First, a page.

A program aimed at helping underserved communities afford internet service is expected to end in the coming months, a potential setback for efforts to close the digital divide.
With applications for the new local guaranteed income program Uplift Harris now closed, the pilot is preparing to launch.
Houston is facing a growing demand for highly educated and skilled workers.
According to a report by First Street Foundation, 9% of census blocks in Harris County are listed as “climate abandonment areas,” where people are moving out due at least partially to climate change-related flood risk and not being replaced by incoming homebuyers.
By many accounts, the city of Houston has long been considered an affordable place to buy a home. But how well does it stack up against its peers in Texas? One way to look at this is to compare housing costs relative to income.
“Career and technical education,” or CTE, tends to conjure up the image of students receiving hands-on training in high-wage technical occupations such as welding or HVAC repair. These programs do indeed provide the skills and experience to succeed in such fields, but today’s CTE offerings go far beyond the vocational training of previous decades.
After Hurricane Ida hit New Orleans in 2021, Kirt Talamo, a fourth-generation Louisianan, decided it was time to go. He sold his flooded home, purchased his grandmother’s former house on New Orleans’ west bank, which hadn’t flooded, and moved in. It felt good to be back within its familiar walls, but his mind was on the future.
Hurricane season is here, and with it comes a familiar feeling of dread in the Greater Houston area, particularly about floods. But more than five years after Hurricane Harvey, Houstonians may be less inclined to buy flood insurance because of cost increases that have begun to roll out in the last year, with the latest data from the Federal Emergency Management Agency showing that prices could go up by 75% in Harris County alone.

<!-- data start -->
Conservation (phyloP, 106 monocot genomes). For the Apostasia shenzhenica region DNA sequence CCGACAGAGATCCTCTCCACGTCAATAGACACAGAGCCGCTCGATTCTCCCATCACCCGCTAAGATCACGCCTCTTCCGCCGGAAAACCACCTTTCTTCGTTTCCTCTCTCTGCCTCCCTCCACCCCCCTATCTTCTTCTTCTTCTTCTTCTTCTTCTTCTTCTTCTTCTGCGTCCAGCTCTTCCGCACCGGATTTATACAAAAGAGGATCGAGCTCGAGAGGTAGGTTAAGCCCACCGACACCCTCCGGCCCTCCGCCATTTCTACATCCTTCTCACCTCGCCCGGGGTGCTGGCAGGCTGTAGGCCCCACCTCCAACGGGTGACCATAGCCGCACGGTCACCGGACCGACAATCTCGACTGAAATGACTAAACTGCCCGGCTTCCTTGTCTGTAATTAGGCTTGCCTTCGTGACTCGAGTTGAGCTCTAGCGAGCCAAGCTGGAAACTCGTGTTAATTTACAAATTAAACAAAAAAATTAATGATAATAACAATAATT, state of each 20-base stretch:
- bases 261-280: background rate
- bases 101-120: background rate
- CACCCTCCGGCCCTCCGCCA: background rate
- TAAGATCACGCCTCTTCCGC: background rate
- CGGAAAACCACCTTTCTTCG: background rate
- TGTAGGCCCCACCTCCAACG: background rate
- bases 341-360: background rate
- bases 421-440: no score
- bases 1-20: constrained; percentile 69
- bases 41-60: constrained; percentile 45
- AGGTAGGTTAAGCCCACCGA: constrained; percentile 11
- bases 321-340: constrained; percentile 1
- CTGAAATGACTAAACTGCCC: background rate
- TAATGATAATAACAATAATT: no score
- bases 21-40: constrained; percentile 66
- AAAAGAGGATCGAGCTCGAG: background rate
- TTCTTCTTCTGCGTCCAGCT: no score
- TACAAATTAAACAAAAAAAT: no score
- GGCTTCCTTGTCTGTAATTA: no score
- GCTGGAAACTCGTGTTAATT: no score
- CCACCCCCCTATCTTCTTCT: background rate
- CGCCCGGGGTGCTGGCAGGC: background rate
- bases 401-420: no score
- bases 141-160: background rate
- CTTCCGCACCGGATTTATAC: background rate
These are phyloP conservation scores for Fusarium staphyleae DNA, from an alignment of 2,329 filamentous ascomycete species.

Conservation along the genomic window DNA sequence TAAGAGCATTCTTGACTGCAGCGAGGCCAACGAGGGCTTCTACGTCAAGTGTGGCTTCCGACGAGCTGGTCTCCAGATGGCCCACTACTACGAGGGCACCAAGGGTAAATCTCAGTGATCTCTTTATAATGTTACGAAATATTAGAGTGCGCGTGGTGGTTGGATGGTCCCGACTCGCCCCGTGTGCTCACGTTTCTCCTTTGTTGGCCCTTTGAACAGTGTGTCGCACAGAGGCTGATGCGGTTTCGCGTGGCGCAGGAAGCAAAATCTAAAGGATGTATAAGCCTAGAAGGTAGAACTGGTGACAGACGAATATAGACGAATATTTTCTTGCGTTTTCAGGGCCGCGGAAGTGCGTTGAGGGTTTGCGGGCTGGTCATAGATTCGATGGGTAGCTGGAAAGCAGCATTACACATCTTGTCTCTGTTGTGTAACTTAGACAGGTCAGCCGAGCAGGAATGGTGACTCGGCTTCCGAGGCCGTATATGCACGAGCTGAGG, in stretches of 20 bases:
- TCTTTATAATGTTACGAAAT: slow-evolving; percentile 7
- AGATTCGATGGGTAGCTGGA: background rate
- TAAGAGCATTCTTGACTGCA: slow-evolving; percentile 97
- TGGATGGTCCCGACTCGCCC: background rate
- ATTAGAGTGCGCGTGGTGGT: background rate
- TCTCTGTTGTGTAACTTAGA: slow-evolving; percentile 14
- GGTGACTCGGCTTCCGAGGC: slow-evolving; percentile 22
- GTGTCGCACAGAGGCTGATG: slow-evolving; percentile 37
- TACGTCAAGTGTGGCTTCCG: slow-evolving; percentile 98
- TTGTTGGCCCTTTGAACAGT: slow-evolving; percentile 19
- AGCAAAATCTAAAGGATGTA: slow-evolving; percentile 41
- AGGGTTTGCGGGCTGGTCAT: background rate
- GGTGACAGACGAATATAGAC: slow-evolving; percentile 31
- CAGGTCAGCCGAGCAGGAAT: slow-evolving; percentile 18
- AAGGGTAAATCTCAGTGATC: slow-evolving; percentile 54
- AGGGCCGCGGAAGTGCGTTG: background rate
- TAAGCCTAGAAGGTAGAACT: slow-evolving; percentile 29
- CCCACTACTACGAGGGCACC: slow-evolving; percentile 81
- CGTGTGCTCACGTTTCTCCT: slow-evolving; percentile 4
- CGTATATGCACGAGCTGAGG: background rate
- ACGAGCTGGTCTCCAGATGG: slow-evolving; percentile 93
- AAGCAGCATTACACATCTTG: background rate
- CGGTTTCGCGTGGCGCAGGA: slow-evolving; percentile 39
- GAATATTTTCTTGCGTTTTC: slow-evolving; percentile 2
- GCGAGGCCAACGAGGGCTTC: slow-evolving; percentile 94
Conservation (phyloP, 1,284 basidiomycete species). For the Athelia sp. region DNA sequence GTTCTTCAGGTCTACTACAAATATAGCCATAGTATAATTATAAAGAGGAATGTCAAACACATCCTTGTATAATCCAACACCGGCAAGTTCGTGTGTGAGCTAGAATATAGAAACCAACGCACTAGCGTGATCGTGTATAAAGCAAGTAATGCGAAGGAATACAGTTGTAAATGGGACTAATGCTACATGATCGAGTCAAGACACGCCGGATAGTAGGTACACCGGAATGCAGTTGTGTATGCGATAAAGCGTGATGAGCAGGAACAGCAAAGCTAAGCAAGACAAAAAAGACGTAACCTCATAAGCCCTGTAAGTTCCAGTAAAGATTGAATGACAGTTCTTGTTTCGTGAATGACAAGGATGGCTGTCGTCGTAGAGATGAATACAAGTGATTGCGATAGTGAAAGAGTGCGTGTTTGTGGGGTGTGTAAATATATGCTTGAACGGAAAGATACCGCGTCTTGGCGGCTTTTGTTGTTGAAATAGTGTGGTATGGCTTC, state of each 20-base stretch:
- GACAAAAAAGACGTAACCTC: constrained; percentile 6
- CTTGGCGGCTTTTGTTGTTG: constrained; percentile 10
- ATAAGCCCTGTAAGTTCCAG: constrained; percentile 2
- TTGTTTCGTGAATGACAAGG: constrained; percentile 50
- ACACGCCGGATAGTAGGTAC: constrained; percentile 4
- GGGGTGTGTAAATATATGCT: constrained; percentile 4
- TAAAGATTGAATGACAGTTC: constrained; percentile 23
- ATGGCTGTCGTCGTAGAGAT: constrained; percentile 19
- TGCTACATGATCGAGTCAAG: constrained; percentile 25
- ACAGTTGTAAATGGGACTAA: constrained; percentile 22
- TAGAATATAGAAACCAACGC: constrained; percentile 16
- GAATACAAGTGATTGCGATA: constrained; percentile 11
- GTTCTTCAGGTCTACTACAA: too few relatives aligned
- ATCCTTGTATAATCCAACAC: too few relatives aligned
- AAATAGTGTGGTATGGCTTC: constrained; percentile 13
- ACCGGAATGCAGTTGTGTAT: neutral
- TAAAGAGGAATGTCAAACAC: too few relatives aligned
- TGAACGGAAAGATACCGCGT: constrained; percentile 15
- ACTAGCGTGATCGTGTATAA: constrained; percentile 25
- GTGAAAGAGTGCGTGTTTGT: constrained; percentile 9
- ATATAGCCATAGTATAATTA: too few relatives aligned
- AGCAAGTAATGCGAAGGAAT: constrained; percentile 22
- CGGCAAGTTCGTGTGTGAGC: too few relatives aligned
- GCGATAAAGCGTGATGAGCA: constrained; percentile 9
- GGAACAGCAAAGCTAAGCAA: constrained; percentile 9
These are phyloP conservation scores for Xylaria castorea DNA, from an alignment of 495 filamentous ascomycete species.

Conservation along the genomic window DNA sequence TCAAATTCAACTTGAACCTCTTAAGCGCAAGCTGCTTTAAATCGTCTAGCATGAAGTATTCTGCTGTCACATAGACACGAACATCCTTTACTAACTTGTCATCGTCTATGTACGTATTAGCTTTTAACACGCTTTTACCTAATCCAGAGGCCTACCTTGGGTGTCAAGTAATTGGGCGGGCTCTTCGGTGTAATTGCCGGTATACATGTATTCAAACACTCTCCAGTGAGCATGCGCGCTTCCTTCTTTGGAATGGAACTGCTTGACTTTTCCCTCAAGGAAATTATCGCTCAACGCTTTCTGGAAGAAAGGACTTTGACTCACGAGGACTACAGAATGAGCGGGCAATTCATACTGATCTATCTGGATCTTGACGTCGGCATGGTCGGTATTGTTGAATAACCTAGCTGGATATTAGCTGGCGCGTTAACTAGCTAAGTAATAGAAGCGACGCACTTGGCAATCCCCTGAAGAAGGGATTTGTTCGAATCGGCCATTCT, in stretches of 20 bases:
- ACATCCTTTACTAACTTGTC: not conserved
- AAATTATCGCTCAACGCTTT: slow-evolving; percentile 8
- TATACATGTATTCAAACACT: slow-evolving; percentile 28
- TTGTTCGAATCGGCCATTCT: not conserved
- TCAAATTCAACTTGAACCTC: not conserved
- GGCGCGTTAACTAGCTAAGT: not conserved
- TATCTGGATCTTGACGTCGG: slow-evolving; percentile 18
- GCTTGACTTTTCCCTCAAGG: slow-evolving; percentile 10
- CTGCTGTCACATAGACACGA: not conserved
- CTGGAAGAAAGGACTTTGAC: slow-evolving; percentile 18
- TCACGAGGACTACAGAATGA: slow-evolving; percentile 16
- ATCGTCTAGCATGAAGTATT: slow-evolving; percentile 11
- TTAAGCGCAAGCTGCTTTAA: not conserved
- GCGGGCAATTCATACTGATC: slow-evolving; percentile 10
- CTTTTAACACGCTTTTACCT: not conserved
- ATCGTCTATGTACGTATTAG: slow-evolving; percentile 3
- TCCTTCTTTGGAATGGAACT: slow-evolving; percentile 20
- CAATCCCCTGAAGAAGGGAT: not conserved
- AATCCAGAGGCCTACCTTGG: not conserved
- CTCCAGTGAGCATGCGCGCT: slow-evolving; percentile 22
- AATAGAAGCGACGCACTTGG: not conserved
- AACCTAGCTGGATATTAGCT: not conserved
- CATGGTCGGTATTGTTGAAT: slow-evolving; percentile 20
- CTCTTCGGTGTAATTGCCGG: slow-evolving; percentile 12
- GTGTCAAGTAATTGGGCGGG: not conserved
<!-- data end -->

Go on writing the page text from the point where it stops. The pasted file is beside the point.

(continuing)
New homelessness data for the area was released by the Coalition for the Homeless of Houston/Harris County this week, with the 2023 mark showing little change from last year, but an increase in shelter capacity is keeping more people in safer conditions. Houston, considered a national model in reducing homelessness over the past decade, now looks to put a stop to chronic homelessness.
Harris County’s population growth has found renewed vigor after a year of stagnation, according to new Census estimates released today, but these gains were far overshadowed by more rapid suburban growth.
On March 6, nine days before the Texas Education Agency confirmed its plans to take over the Houston Independent School District, officials received a presentation from researchers at Princeton University about a dilemma confronting families and students in the district: evictions.
In Houston, since the pandemic recovery began, office workers have been quick to return to their desks and cubicles, commuting back to their physical offices, even if for just part of the week.
As part of a wide range of testimony before the state Senate finance committee, education commissioner Mike Morath told lawmakers that Texas is entering a new demographic era for public school enrollment.
New data from the U.S. Census Bureau showed a surge in residential building permits issued in the Houston metropolitan statistical area in 2022, with an estimated total of 75,786. The preliminary numbers place the Houston metro at No. 2 in the country behind Dallas and would be an all-time record, according to Federal Reserve records dating back to 1988. Even with potential increases in supply and continued development, affordability remains a big challenge for renters and would-be homeowners.
Mayors on both sides of the political aisle have a range of worries on climate change, and found common ground regarding potential solutions in a recent poll by the Boston University Initiative on Cities. While the majority of top city leaders want investment in environmentally friendly municipal vehicles, they also believe that if meaningful climate change progress is to happen, the onus is on “residents to make real sacrifices.”